SINA Corp (NASDAQ:SINA) is an Internet online media company operating a bunch of attractive Chinese websites targeting Chinese users spread throughout the world. It was founded in the late 90's amidst the North American internet revolution by a Chinese - Wang Zhidong - and went public through a NASDAQ listing in 2000.
Since its inception, SINA spread quickly throughout the world and quickly grew to overcome its competitors - namely Sohu.com (NASDAQ:SOHU) - and become the go-to place to access reliable Chinese news online.
Today, SINA is comprised mainly by three businesses, all of which have become huge success stories by themselves:
- Sina.com - the legacy business - which is a website that offers targeted professional content on each of its region-specific websites.
- Sina.cn - a mobile portal - which provides information and entertainment content customized for mobile users, such as SINA News, SINA Sports, SINA Finance, SINA Entertainment, SINA Blog, among others.
- Weibo - a social networking platform - which enable people to create, distribute and discover Chinese-language content.
While SINA owns 100% of the first 2 businesses, it decided to IPO Weibo (NASDAQ:WB) in 2014 in order to capitalize on the wave of other Chinese internet heavyweights going - or preparing to go - public like Alibaba (NYSE:BABA), China's largest e-commerce company (which at the time owned a 18 percent stake in Weibo), or online retailer JD.com (NASDAQ:JD). Additionally, the IPO came at a time when Chinese microblogs were enjoying explosive growth from people looking for first-hand sources of information in a country where information is heavily regulated.
Now, every time we see a public company owning part of another public company - specially when this was caused by the parent retaining a percentage on a spinoff - we like to dig a little bit deeper to see if both valuations - the parent and the spinoff - make sense. And sure enough, valuations in these cases sometimes don't make sense at all - at least at some point in time - and opportunities like the one we are about to present appear.
So, what is the opportunity?
Let's put it this way: if company A owns 50% of company B which is a public company valued at $2B (and that valuation is fair), then company A should be worth around $1B plus whatever the rest of the company is worth, right?
Wrong. At least according to the collective wisdom of the public capital markets.
Weibo - which can be thought of as the Chinese equivalent to Twitter (NYSE:TWTR) with some Facebook (NASDAQ:FB)-like characteristics - is an extremely popular venture owning more than half of China's microblogging market with roughly 500 million users and 20 million additional users per month, with at least half of those being active on a monthly basis. These users can be divided into two categories - opinion makers and hungry heard. For every opinion maker - a big part of which are celebrities and new-found internet celebrities, Weibo provides an ecosystem of tens of thousands of hungry heard members willing to buy whatever product they advertise.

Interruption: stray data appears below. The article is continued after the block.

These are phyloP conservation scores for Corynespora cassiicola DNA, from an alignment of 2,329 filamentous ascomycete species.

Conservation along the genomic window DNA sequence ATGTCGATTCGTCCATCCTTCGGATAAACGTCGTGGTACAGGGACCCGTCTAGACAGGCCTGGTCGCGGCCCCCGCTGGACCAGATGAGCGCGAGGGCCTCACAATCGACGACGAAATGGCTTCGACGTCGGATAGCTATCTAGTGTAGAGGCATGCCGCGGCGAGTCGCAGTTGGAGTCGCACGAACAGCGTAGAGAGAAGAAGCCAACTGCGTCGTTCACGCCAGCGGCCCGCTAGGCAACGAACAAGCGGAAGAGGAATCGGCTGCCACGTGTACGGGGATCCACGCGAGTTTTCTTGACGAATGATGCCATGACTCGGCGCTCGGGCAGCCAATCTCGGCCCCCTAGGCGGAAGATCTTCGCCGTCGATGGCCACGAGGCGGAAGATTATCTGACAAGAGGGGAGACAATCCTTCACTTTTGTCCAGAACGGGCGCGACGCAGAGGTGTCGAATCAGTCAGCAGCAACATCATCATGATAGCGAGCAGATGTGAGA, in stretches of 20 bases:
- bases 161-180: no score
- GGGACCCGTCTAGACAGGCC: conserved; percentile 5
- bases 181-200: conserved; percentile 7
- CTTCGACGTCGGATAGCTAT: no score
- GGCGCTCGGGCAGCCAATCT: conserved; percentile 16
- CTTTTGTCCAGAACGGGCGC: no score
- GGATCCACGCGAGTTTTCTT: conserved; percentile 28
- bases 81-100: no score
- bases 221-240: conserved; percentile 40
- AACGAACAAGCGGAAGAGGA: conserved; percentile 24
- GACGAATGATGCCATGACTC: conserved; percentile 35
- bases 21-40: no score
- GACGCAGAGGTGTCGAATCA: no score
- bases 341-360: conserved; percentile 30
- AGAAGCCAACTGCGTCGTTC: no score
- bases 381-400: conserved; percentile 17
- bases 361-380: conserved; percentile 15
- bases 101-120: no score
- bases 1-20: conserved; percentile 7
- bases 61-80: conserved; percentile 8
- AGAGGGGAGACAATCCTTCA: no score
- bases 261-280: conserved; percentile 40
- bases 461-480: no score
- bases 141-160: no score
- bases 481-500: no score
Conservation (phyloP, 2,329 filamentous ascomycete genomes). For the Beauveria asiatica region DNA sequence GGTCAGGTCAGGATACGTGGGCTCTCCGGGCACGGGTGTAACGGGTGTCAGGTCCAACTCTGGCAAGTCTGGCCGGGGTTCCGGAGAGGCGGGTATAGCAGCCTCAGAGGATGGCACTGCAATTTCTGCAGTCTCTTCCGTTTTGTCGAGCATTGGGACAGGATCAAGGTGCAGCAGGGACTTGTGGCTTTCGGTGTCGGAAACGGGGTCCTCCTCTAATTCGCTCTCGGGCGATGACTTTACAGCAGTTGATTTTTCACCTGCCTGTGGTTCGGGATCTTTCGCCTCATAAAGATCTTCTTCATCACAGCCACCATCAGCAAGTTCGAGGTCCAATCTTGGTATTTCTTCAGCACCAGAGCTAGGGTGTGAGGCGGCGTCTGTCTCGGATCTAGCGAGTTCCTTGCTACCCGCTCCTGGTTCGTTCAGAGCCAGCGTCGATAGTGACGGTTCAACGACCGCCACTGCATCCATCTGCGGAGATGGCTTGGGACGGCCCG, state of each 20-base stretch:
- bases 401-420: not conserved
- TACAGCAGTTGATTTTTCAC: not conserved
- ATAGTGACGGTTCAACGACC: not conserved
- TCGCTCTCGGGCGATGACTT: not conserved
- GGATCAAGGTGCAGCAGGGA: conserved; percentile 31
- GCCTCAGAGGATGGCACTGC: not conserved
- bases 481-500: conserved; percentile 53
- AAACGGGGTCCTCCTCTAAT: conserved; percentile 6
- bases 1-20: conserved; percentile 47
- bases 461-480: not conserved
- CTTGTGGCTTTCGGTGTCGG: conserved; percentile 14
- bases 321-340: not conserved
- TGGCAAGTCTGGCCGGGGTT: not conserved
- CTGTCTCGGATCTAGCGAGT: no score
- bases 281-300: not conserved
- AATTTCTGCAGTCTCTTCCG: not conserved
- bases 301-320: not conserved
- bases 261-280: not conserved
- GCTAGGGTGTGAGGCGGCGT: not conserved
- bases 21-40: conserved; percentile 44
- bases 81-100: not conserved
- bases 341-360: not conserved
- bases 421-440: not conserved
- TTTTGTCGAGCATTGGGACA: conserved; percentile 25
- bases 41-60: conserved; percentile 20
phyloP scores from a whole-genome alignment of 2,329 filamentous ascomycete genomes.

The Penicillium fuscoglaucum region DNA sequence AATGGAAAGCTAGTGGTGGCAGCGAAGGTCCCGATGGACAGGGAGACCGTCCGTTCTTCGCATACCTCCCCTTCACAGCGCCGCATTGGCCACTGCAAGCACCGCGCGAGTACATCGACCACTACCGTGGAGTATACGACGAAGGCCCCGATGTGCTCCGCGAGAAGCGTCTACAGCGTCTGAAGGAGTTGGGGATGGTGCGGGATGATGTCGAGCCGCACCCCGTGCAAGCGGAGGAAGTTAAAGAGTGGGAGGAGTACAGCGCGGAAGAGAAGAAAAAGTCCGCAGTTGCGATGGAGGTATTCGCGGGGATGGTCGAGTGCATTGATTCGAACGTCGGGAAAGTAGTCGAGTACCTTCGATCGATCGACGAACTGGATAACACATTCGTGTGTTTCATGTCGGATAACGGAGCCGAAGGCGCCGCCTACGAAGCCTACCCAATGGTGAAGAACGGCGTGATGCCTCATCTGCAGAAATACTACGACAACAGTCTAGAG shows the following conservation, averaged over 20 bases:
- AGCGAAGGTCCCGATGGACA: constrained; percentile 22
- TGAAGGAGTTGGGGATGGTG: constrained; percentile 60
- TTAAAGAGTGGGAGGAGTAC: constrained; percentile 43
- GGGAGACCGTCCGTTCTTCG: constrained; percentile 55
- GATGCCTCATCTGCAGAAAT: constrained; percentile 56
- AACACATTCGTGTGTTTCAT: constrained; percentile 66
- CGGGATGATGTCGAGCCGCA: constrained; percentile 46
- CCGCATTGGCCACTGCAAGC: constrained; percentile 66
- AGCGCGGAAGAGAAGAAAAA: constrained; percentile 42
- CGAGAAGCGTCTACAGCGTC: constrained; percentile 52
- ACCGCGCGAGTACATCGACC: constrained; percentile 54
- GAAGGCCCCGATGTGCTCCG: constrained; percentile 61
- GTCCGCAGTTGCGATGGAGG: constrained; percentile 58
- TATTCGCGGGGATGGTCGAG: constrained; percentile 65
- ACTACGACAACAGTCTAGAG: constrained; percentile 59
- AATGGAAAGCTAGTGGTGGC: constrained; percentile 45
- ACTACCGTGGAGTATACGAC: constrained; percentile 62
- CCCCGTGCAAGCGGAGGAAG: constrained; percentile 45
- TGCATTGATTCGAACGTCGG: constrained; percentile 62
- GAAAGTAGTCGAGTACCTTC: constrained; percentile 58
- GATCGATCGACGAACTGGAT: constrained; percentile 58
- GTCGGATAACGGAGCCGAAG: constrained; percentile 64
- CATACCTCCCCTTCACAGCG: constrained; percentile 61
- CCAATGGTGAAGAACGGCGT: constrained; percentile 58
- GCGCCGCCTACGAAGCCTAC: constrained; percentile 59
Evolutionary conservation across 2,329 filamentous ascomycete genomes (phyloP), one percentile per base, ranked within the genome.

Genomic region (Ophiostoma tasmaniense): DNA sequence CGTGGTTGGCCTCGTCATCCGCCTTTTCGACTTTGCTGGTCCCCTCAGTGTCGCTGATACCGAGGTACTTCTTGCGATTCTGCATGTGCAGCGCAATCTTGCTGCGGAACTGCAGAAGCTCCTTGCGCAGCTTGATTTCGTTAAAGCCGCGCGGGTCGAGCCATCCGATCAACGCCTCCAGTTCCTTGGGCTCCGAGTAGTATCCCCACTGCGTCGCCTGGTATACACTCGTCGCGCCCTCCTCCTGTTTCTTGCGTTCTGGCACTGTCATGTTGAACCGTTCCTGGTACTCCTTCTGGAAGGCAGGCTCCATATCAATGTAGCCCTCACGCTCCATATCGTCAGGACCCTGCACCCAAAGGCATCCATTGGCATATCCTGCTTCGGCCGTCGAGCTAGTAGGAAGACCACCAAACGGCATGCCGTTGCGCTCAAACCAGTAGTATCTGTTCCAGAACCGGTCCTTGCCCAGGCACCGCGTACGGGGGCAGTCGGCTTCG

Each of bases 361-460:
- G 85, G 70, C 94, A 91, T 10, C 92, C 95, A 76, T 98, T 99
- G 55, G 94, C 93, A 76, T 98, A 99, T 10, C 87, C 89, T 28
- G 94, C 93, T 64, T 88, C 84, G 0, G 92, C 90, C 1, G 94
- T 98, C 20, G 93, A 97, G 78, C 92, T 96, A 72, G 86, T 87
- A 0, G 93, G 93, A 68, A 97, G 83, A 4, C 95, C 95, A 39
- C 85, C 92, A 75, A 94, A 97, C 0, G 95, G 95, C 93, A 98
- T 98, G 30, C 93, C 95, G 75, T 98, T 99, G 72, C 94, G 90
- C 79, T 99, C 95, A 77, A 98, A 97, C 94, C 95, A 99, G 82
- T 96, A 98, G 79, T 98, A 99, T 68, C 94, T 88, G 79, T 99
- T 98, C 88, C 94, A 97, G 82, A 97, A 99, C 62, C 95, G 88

Nice, but how much is it worth?
GroupM forecasts digital ad spending in China will grow 30% in 2016 (final numbers are not yet known) and this figure should at least have doubled by 2020. This is consistent with forecasts by eMarketer. Additionally, marketing spending is increasingly moving from traditional to digital, of every new ad dollar in 2016, digital accounting for 72 cents, and television for 21 cents. This is forecasted to move to 77 cents and 17 cents respectively in 2017, highlighting the ever increasing influence of digital advertising.
Being a company that derives its revenue from digital marketing, it is poised to capture at least some of this growth.
According to their 2016 financial results released 22 February:
- Revenues: $656 M - 37% growth in 2016 (consistent with China's 30% ad spending industry growth discussed above)
- Ad and marketing revenues: $571 M - 42% growth in 2016.
- Adjusted EBITDA: $194 M - 126% growth in 2016
- Net income: $108 M - 211% growth in 2016
So, the company is growing faster than its industry showing good execution on capturing a sizable share of the digital ad market.
EBITDA margin is 29.5% and net margin is 16.5%. And they are growing.